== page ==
Beaman was a 22-year-old Rockford resident majoring in theater at Illinois Wesleyan University at the time of his arrest. He endured 13 years in a state penitentiary - forfeiting not only his freedom but an opportunity to develop a professional career, form a family and enjoy all of the benefits of adulthood -- until he was cleared of charges in the crime one year ago.

"On the one-year anniversary of Alan's exoneration in this crime, it's high time we hold accountable the men who knowingly took away the best years of his life and left his reputation and his professional earning potential irreparably damaged," said Beaman's attorney Locke Bowman, Legal Director of the Roderick MacArthur Justice Center at the Northwestern University. "These police detectives and prosecutors defiled the integrity of their office and trampled over the Constitution they were sworn to uphold."

Bowman's co-counsel will be his Northwestern colleague Jeffrey Urdangen, who has represented Alan since 1996 in post conviction proceedings that ultimately led to Mr. Beaman's release.

The suit was filed against former assistant state's attorney James Souk; former McClean County State's Attorney Charles Reynard; Normal Police Detectives Tim Freesmeyer, Rob Hospelhorn and Dave Warner; and Normal Police Lieutenants John Brown and Frank Zayas.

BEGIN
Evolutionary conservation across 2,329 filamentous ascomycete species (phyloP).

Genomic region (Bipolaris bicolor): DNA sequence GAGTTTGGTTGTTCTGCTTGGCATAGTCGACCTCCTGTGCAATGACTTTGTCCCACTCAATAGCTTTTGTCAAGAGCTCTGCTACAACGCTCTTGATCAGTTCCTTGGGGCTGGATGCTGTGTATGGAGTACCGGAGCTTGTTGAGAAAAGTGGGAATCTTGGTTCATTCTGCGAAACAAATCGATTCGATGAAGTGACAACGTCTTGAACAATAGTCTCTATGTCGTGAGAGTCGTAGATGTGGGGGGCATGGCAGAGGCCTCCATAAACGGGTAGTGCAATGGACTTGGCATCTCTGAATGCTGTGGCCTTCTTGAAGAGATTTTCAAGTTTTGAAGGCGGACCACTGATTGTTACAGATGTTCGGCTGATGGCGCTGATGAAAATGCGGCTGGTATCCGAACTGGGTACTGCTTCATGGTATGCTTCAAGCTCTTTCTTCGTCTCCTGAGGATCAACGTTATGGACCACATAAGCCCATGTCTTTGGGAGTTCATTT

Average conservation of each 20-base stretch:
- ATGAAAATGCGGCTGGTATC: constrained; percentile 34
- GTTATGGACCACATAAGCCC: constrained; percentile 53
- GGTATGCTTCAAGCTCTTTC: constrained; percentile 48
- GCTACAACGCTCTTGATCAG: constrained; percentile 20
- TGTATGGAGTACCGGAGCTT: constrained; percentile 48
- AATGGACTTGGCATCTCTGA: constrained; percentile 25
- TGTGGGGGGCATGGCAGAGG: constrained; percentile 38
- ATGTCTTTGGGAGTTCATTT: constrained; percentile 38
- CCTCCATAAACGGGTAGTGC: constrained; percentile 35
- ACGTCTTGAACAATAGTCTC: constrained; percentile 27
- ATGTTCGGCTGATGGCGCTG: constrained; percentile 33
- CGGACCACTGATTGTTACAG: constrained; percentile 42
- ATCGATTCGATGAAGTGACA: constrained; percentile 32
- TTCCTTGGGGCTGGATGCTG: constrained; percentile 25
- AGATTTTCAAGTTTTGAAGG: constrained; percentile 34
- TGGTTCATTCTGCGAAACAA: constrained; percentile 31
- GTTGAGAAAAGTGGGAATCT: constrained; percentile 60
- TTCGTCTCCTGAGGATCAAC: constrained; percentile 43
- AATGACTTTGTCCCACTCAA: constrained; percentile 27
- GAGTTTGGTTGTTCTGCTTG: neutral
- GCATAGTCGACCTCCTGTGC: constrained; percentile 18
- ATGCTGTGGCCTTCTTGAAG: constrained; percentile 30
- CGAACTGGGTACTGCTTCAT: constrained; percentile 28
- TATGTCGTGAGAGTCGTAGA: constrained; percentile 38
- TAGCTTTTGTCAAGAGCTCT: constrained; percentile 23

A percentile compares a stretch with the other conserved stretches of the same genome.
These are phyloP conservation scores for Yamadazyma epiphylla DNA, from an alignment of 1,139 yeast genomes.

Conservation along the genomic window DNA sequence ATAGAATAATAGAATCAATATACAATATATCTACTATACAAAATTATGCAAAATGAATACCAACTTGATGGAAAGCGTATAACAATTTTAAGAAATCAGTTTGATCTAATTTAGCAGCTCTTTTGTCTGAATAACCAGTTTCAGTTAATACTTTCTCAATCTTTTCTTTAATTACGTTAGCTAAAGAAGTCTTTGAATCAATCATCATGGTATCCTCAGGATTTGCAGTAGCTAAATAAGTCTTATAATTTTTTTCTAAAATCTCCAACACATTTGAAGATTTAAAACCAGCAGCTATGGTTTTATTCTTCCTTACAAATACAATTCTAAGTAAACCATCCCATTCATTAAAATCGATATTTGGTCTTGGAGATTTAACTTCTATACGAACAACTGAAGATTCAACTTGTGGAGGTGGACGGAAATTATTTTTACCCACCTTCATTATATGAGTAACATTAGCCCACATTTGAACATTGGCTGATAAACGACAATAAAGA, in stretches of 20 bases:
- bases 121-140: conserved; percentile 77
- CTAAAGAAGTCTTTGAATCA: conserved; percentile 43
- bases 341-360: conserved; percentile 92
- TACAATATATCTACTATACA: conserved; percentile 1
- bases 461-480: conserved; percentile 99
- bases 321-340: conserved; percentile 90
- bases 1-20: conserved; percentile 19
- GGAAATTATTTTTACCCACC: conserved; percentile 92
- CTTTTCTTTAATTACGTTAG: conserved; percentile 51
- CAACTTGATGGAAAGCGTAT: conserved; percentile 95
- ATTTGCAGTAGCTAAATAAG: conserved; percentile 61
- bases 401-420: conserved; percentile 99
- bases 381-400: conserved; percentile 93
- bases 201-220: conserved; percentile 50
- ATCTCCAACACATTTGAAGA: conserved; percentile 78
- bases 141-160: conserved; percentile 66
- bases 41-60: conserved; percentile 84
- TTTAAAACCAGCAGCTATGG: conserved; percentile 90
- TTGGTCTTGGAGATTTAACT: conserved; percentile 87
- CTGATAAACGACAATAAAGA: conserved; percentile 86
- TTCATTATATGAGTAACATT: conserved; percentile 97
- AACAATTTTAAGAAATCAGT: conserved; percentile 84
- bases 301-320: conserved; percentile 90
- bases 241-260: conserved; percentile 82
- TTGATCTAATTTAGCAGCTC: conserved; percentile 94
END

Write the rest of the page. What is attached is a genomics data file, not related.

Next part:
The lawsuit demonstrates these officials conspired to blame Beaman for the crime, despite overwhelming evidence that not only substantiated his innocence but implicated another suspect.

According to the suit, the defendants concealed evidence proving that Beaman could not have been at the scene of the crime at the time of the murder. Meanwhile, prosecutors had compiled evidence showing that a former boyfriend of Lockmiller's, identified in the lawsuit as John Doe, had a criminal record for drug possession and domestic battery, had failed to complete a lie-detector test and had no alibi for the murder.

Despite these glaring signs that John Doe was a prime suspect, Souk knowingly presented false testimony of Freesmeyer to the Grand Jury and at trial that only Beaman could have committed the crime.

On the day of the murder, Beaman was living in Rockford and was videotaped leaving a bank in the area at 10:11 AM, one hour and 49 minutes before the defendants claimed that the murder took place. At 10:37 AM and 10:39 AM calls were placed from the Beaman residence to a nearby church. Souk and Freesmeyer alleged that Beaman did not have adequate time to travel back from the bank and place the calls, even though they had conducted time trials that disproved that conclusion.

But at trial, at the behest of Souk, Freesmeyer withheld the results of the time trial as well as evidence incriminating to John Doe. Beaman was subsequently convicted and sentenced to 50 years in prison. In 2008, the Illinois Supreme Court unanimously overturned the conviction, ruling that Beaman's constitutional rights had been violated. He was released from prison on bond, and on January 29, 2009, Mclean County dropped all charges against him.

Updated - 02/22/2010